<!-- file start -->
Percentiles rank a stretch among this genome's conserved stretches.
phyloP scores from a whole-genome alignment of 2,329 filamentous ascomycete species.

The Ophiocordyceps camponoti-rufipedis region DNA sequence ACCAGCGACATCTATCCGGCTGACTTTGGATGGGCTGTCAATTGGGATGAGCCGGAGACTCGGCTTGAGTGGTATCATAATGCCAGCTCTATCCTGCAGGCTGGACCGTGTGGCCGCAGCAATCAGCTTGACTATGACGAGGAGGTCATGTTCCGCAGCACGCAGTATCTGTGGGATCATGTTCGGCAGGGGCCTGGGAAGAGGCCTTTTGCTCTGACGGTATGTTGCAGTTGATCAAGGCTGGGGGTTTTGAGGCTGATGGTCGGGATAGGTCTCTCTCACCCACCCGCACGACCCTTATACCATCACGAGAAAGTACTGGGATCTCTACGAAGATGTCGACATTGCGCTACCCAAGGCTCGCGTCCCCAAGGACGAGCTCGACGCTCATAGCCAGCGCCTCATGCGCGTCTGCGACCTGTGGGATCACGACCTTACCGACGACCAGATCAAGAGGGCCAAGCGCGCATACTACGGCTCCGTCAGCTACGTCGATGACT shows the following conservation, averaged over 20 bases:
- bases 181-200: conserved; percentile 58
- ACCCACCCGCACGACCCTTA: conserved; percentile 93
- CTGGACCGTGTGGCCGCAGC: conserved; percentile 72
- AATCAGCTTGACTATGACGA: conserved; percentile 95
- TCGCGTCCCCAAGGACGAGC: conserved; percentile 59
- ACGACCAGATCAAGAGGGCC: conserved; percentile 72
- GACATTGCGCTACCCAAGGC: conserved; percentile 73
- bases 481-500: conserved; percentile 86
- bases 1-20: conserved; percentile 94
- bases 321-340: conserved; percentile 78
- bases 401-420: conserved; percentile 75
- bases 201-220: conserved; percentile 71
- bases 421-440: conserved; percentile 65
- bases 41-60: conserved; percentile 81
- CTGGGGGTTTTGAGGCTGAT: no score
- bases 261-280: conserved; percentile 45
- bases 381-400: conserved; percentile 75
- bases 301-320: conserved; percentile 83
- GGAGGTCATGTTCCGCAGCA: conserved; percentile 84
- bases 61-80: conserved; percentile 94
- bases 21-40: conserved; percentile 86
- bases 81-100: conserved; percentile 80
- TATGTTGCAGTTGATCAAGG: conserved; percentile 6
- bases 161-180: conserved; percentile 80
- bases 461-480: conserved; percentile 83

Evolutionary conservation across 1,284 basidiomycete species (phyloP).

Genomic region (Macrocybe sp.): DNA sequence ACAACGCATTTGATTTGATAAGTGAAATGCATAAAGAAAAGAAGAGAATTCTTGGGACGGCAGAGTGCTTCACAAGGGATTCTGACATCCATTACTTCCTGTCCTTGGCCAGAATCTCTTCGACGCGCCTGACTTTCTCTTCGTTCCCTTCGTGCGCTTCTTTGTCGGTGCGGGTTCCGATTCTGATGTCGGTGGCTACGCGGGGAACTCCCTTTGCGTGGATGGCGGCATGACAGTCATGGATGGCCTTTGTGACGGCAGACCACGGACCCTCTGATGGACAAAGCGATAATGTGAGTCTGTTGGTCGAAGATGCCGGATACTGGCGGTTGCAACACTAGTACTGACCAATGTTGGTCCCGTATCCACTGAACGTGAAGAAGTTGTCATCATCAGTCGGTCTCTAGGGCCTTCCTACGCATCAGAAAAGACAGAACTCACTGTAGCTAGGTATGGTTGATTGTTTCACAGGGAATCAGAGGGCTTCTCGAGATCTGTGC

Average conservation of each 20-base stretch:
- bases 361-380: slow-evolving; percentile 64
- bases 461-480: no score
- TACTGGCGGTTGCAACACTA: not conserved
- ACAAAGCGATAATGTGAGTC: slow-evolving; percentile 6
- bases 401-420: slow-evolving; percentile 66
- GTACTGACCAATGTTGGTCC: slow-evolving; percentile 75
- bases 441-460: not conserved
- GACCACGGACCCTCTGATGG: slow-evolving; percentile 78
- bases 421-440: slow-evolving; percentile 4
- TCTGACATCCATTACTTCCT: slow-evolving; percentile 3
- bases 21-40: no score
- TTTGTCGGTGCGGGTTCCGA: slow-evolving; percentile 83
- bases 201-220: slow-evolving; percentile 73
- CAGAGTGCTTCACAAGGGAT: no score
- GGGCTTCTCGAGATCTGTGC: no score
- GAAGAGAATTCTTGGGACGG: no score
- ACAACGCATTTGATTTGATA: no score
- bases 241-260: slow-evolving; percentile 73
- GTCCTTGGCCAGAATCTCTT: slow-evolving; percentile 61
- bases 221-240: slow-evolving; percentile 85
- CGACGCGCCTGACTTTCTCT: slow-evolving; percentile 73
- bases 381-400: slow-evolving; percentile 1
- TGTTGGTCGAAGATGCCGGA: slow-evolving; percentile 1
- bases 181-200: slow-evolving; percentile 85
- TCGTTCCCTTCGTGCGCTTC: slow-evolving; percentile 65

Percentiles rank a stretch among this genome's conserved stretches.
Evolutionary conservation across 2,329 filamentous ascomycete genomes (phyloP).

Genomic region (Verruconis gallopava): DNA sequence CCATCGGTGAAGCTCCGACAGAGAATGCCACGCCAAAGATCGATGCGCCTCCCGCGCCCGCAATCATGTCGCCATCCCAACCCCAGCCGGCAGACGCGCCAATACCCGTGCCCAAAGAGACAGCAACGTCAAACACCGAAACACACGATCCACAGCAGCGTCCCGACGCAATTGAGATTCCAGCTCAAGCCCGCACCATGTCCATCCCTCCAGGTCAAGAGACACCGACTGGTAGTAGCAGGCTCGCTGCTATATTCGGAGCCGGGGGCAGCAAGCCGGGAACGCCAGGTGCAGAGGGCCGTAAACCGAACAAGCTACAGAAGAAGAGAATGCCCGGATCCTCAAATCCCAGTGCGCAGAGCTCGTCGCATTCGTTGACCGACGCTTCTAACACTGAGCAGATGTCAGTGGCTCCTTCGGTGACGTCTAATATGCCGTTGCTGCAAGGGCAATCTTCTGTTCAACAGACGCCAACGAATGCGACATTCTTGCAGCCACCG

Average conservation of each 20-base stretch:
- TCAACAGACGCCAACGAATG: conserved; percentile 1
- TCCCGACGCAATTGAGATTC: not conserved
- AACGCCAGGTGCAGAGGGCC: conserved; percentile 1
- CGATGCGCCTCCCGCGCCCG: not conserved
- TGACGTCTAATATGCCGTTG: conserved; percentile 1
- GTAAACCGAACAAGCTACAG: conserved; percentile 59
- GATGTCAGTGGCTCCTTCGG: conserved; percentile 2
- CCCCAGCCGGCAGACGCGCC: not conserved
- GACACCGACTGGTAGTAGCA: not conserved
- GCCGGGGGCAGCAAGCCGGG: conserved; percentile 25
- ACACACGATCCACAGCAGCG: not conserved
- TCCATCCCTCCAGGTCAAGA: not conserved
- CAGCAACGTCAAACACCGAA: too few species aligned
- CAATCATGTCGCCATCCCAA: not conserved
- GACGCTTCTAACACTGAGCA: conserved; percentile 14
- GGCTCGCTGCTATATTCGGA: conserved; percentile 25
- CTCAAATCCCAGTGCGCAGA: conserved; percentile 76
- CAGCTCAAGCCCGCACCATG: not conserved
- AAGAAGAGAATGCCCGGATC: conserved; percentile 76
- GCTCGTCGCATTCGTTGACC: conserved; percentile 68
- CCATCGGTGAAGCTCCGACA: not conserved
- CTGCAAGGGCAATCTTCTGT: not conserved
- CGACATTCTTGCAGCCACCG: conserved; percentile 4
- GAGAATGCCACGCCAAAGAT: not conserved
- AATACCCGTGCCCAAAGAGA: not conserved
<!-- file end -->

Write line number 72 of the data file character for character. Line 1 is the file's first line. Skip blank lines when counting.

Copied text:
- TCCATCCCTCCAGGTCAAGA: not conserved